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Trusting the Browns and predicting what’s ahead in 2019: Doug Lesmerises 3rd & Short

CLEVELAND, Ohio — Cleveland just missed its shot at the first three-playoff professional sports year in the history of the city, so welcome to 2019, where things will get better, and worse, and stay the same.

Give the Browns that week 17 win over Baltimore and switch the result of the Oakland overtime fiasco, and Cleveland would be taking part in playoff football this weekend for the first time in 16 years.

Cleveland also would have watched three playoff teams in the same calendar year for the first time ever.

It may seem like decades ago, but in 2018 you watched the Cavaliers make the NBA Finals.

It may seem like years ago, but in 2018, you watched the Indians win the AL Central and make the playoffs.

And it may seem like 10 seconds ago, but in 2018, you almost saw the Browns make the playoffs.

The Cavs feel like they’re gone and the Indians feel like they’re fading, but the Browns are with you. Thirty-five weeks until the 2019 NFL regular season kicks off.

The last time the Browns made the playoffs, after the 2002 season, the Cavs were coming off a 29-53 season. No playoffs. The Indians had gone 74-88 and fired Charlie Manuel. No playoffs.

The time before that, after the 1994 season, the Cavaliers were in the midst of a five-year playoff streak. The Indians were on the cusp of their run, finishing second in the AL Central, but baseball canceled the postseason.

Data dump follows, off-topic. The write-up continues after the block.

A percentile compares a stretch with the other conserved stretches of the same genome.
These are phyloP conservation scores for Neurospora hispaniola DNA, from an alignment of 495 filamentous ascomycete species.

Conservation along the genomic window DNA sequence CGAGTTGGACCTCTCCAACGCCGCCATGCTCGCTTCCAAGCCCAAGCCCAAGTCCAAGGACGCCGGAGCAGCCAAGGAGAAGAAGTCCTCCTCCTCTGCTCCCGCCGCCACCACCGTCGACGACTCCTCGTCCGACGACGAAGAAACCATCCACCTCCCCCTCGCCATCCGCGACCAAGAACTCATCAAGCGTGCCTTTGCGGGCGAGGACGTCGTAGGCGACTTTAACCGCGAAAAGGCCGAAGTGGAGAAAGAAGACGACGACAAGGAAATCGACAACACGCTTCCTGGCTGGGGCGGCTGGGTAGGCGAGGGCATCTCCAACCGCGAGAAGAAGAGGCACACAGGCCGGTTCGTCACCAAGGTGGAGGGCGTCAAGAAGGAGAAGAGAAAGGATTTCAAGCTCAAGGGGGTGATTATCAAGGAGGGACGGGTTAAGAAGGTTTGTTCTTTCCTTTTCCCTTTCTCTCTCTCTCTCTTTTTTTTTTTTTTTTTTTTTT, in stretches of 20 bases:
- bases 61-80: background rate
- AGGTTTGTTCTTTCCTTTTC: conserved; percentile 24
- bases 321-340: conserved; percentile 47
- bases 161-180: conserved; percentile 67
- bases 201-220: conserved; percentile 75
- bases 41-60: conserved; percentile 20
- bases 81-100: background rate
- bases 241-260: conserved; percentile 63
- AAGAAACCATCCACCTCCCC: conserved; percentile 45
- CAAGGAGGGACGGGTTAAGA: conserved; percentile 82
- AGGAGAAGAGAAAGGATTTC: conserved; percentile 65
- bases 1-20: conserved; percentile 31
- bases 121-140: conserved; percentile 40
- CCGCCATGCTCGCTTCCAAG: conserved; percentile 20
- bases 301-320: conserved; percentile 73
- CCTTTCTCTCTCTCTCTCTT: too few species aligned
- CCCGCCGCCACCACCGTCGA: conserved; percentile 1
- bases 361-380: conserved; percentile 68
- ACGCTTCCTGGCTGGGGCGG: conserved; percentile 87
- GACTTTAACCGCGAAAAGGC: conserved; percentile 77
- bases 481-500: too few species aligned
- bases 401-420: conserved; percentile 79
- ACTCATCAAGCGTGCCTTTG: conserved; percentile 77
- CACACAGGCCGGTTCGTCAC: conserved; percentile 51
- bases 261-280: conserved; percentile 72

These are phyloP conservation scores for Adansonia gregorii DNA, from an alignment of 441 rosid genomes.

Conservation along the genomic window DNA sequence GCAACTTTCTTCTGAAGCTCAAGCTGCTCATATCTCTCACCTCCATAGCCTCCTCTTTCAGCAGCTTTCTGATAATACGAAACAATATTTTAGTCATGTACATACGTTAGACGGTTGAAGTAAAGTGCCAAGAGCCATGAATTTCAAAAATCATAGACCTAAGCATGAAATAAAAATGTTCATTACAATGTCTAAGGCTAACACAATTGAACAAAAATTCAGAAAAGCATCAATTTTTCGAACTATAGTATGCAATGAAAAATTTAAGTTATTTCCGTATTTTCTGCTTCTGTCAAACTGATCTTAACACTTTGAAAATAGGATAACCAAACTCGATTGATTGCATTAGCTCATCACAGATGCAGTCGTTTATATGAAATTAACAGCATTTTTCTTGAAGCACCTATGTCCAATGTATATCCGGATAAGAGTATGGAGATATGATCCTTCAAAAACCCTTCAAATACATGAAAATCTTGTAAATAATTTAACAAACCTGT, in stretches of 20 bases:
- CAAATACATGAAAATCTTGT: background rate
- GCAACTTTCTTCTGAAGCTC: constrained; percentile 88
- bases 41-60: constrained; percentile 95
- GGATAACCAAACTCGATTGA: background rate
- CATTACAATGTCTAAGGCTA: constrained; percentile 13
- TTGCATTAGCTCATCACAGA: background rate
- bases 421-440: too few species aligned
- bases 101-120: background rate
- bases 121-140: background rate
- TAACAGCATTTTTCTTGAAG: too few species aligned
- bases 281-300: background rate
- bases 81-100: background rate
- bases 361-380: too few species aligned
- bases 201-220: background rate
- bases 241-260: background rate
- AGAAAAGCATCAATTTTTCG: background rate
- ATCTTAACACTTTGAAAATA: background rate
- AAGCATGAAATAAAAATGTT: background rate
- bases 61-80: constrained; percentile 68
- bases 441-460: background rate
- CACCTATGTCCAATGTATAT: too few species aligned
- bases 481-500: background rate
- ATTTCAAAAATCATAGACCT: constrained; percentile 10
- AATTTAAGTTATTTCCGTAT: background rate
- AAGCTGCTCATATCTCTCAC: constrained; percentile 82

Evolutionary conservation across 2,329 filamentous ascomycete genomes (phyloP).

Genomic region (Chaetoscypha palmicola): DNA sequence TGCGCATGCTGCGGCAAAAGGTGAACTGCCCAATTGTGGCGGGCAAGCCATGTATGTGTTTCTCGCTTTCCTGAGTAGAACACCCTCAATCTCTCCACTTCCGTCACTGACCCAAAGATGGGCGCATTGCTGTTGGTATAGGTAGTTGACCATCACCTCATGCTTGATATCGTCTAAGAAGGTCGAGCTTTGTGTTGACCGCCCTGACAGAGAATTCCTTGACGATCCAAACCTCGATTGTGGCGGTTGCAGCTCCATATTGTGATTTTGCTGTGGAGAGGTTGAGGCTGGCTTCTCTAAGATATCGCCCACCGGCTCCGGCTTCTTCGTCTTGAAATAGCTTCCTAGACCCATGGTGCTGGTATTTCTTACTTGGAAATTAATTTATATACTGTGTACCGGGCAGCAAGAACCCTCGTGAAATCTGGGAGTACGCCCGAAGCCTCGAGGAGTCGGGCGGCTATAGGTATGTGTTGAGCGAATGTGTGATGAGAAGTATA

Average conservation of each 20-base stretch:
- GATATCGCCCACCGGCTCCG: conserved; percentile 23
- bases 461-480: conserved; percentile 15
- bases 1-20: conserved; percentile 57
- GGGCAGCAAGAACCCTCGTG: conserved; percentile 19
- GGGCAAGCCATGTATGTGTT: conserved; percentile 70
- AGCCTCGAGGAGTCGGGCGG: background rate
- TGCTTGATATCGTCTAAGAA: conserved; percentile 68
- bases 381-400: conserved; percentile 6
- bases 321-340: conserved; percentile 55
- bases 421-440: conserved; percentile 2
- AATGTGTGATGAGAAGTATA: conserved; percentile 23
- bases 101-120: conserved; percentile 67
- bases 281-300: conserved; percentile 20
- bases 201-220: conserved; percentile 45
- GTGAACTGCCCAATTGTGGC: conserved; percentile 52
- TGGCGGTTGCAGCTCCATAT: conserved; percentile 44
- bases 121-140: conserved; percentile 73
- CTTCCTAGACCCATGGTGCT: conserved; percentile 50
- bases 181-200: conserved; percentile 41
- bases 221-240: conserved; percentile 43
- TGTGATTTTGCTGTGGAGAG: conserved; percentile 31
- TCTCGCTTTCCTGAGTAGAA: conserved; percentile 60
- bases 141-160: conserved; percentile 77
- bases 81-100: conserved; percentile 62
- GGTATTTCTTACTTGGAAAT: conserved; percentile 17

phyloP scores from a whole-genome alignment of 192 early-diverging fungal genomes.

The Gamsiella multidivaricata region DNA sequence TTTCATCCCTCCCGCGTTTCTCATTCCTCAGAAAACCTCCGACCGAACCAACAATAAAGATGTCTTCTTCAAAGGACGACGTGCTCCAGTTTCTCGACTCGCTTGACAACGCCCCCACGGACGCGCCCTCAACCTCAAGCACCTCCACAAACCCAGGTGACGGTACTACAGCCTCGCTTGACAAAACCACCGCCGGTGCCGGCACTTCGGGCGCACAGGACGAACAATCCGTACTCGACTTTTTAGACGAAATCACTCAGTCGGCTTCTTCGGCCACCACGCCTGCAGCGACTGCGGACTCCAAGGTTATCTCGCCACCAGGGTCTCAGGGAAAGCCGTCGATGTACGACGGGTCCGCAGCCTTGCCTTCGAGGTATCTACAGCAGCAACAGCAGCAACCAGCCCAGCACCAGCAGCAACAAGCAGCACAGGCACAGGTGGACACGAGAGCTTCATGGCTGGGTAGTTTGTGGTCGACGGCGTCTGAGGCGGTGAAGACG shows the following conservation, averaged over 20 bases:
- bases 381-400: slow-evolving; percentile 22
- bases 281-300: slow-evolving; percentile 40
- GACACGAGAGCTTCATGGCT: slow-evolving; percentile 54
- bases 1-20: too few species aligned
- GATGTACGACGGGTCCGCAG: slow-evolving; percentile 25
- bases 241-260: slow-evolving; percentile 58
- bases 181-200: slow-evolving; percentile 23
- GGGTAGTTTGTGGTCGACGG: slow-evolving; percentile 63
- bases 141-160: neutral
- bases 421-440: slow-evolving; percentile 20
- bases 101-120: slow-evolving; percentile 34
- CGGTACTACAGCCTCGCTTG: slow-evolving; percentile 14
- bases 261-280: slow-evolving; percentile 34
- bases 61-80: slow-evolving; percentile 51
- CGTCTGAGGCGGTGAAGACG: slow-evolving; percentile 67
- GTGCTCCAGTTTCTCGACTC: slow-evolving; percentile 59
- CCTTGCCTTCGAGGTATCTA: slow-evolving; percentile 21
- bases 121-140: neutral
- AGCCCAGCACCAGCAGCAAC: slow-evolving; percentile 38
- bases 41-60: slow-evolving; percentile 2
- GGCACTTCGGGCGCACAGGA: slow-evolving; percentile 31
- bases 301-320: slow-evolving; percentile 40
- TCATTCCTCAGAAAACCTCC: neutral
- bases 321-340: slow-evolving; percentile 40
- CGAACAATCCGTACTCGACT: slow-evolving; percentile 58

Before that, in 1989, the Cavs were a playoff team, but they had been ousted by The Shot from Michael Jordan. The Indians scuffled along with 73 wins. No playoffs.

Never have these three teams produced playoff seasons in the same calendar year. There were, of course, the years before Cleveland had NBA basketball. In 1954, the Indians lost the last game of the World Series on Oct. 2, and the Browns won the NFL Championship 84 days later. Not bad.

In 1948, the Indians won the World Series on Oct. 11, and the Browns won the AAFC Championship 69 days later.

Ahh, 1948.

Enough with the past. It’s forward, to Baker Mayfield and a year of living dangerously.

Look ahead, not back, and for me that means no more Hue Jackson. He’s gone, and though I’ve never been more right about anything than I was about Jackson, he has nothing to do with the Browns bright future. My New Year’s resolution is to move on.

First, let’s wrap up this tough three-year slog of rebuilding for the Browns that led the franchise to this point. Here are the regular-season NFL records over the last three seasons.

It’s important to know where you came from:

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